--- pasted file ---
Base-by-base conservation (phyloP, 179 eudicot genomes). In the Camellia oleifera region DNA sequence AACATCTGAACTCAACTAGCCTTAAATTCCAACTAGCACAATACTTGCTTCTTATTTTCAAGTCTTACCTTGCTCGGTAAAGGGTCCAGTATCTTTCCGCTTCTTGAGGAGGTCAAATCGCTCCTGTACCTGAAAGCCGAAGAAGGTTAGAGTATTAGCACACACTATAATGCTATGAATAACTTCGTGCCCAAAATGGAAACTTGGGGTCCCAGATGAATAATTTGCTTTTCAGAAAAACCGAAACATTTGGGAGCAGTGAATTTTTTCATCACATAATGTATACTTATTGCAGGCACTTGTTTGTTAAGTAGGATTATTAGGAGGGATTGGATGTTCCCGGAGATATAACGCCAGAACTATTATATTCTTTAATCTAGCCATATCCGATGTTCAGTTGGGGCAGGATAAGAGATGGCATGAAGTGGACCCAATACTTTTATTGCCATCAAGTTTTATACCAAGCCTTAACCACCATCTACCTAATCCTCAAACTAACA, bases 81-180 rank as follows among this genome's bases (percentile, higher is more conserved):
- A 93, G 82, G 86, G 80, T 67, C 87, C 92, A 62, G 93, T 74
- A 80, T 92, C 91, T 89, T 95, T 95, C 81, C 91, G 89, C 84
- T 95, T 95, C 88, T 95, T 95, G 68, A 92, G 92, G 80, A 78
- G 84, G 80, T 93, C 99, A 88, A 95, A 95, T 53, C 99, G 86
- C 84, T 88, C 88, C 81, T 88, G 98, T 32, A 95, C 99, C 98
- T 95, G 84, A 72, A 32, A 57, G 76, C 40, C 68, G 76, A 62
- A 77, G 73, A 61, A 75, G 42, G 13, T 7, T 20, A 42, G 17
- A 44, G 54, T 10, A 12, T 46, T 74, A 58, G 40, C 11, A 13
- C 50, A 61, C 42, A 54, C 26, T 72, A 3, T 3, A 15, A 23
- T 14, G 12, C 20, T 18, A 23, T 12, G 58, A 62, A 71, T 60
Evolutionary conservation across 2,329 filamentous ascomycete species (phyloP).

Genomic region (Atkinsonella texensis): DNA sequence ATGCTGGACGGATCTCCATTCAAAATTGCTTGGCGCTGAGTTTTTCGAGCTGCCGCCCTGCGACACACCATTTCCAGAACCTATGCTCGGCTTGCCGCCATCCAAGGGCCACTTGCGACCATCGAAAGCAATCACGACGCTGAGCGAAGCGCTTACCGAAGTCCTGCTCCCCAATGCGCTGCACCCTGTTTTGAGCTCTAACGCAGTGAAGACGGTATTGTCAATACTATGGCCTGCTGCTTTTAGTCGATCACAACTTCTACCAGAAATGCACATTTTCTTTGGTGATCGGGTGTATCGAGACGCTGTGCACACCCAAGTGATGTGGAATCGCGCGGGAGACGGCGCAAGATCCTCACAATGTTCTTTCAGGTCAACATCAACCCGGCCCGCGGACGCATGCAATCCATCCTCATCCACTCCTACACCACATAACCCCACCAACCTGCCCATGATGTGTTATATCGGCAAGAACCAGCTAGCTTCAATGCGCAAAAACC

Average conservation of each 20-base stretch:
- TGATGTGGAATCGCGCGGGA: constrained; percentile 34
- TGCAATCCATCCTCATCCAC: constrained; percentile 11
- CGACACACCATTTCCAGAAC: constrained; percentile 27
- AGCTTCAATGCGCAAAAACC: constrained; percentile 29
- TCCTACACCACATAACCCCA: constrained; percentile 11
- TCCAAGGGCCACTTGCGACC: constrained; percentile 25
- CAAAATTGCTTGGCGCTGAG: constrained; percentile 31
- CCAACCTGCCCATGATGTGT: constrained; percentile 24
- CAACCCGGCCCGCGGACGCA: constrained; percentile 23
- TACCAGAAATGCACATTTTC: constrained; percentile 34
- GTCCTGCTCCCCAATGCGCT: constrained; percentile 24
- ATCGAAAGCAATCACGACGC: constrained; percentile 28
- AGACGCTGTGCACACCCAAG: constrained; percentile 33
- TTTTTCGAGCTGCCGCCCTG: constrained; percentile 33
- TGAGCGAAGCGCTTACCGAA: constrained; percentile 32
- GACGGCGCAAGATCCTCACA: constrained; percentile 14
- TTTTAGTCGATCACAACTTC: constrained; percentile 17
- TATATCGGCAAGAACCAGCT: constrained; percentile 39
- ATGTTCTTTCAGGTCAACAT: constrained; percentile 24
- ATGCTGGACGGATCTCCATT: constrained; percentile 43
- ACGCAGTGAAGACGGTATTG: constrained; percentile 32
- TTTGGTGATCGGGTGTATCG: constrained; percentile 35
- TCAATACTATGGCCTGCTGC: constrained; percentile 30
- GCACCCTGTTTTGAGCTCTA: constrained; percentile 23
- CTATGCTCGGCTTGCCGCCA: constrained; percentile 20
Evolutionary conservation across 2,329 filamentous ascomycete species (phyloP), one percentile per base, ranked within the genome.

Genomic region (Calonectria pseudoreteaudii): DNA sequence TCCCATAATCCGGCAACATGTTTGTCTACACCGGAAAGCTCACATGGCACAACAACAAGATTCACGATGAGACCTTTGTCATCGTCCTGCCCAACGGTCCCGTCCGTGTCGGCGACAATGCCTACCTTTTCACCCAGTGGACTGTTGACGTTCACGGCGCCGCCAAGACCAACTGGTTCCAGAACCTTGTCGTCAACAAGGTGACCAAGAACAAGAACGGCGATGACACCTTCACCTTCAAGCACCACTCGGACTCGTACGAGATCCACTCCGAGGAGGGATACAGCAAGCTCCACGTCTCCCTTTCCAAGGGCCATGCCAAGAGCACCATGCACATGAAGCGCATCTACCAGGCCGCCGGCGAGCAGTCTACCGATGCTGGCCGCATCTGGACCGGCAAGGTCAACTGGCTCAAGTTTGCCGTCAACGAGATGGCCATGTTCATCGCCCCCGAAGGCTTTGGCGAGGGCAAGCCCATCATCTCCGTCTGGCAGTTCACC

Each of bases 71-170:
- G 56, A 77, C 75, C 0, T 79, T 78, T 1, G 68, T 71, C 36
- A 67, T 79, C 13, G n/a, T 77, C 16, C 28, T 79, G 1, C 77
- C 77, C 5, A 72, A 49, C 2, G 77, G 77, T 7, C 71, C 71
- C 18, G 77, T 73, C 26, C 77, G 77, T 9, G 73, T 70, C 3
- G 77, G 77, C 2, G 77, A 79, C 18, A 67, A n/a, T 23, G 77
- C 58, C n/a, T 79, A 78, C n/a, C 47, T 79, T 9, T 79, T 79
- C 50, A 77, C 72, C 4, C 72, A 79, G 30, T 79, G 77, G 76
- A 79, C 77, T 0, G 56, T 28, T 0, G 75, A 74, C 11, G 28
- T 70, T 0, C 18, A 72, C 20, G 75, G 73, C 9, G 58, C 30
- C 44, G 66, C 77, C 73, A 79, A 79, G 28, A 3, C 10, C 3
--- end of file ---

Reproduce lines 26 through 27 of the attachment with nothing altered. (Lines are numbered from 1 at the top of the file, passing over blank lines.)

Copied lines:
- ATCGAAAGCAATCACGACGC: constrained; percentile 28
- AGACGCTGTGCACACCCAAG: constrained; percentile 33